The Nitro HD runs on Android Gingerbread and LG hasn't yet said whether or not its flagship AT&T phone will be upgraded to the latest version of Android, known as Ice Cream Sandwich. It seems a no-brainer that LG would make the move to Ice Cream Sandwich eventually, but many hardware manufacturers have made a habit of leaving devices stagnant when it comes to Android. 

As great as the Nitro HD's hardware is, it's the software, both in its current form and its undefined future, that holds this phone back from living up to its potential.

  • LG Nitro HD from AT&T. (Credit: Armand Emamdjomeh/Los Angeles Times)
  • LG Nitro HD from AT&T. (Credit: Armand Emamdjomeh/Los Angeles Times)
  • LG Nitro HD from AT&T, the Samsung Galaxy S II from T-Mobile, and the Apple iPhone 4S. (Credit: Armand Emamdjomeh/Los Angeles Times)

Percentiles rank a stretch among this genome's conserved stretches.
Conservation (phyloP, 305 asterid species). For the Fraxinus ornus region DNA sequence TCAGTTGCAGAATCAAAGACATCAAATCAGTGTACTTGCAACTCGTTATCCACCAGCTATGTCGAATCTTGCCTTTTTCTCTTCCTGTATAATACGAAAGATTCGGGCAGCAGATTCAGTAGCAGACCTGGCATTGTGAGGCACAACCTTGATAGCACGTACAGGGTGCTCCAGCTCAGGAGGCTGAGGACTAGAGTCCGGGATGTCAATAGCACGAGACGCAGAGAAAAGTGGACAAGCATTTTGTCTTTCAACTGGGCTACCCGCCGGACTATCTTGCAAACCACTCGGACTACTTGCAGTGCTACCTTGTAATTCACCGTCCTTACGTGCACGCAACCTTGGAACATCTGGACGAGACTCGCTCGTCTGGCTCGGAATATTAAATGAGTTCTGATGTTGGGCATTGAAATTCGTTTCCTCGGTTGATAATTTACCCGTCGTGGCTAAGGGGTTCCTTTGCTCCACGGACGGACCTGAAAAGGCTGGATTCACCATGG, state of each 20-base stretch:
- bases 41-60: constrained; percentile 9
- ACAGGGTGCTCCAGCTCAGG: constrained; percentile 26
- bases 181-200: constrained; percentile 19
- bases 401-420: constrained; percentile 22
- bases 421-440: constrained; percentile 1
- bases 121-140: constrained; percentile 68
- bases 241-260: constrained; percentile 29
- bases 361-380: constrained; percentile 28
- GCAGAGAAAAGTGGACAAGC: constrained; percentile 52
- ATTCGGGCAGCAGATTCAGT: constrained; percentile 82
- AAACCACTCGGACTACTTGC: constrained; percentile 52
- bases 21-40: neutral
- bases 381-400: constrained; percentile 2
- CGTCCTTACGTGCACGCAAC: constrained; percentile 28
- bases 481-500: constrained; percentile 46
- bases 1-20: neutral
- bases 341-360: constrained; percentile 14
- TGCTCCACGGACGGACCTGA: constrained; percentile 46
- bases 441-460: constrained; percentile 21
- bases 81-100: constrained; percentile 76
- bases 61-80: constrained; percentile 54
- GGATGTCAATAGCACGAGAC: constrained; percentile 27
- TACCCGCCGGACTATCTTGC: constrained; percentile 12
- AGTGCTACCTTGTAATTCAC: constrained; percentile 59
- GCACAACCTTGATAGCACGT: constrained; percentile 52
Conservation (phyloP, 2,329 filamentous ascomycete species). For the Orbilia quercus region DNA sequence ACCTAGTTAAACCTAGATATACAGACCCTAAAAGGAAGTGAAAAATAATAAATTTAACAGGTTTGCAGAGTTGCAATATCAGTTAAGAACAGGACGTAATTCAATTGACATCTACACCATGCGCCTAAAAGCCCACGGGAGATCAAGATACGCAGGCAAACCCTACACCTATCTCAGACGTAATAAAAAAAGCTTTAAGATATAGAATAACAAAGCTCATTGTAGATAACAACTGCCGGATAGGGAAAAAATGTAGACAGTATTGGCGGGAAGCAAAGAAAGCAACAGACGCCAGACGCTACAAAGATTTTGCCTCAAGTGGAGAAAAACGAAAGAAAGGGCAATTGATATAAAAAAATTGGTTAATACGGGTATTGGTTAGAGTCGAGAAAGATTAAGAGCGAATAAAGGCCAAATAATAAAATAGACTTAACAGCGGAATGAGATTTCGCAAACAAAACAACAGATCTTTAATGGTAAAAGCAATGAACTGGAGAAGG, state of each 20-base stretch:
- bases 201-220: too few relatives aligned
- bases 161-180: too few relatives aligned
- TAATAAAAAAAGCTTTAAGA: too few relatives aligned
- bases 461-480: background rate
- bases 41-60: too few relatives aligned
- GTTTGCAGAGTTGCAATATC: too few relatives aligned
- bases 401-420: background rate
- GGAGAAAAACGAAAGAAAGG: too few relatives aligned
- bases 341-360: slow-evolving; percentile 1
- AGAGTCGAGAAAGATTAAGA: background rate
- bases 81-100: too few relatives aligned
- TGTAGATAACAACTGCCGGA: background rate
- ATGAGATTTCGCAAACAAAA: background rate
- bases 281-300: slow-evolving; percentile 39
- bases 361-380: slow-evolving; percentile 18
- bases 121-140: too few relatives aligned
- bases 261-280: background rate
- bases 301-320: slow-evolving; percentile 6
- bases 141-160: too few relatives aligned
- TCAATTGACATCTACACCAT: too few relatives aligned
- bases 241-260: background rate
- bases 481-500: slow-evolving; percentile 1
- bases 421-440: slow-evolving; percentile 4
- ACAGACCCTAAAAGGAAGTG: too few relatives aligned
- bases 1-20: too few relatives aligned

• LG Nitro HD from AT&T, the Samsung Galaxy S II from T-Mobile, and the Apple iPhone 4S. (Credit: Armand Emamdjomeh/Los Angeles Times)
  • LG Nitro HD from AT&T. (Credit: Armand Emamdjomeh/Los Angeles Times)
  • The 8-megapixel camera on the back of the LG Nitro HD from AT&T. (Credit: Armand Emamdjomeh/Los Angeles Times)
  • The back of the LG Nitro HD from AT&T. (Credit: Armand Emamdjomeh/Los Angeles Times)
  • The LG Nitro HD from AT&T, with the rear cover removed. (Credit: Armand Emamdjomeh/Los Angeles Times)
  • The LG Nitro HD from AT&T, with the rear cover removed. (Credit: Armand Emamdjomeh/Los Angeles Times)
  • The mini-USB port on the LG Nitro HD from AT&T. (Credit: Armand Emamdjomeh/Los Angeles Times)
  • LG Nitro HD from AT&T. (Credit: Armand Emamdjomeh/Los Angeles Times)
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-- Nathan Olivarez-Giles

Nathan Olivarez-Giles on Google+

Twitter.com/nateog

Photo: The LG Nitro HD from AT&T. Credit: Armand Emamdjomeh/Los Angeles Times

Twitter.com/emamd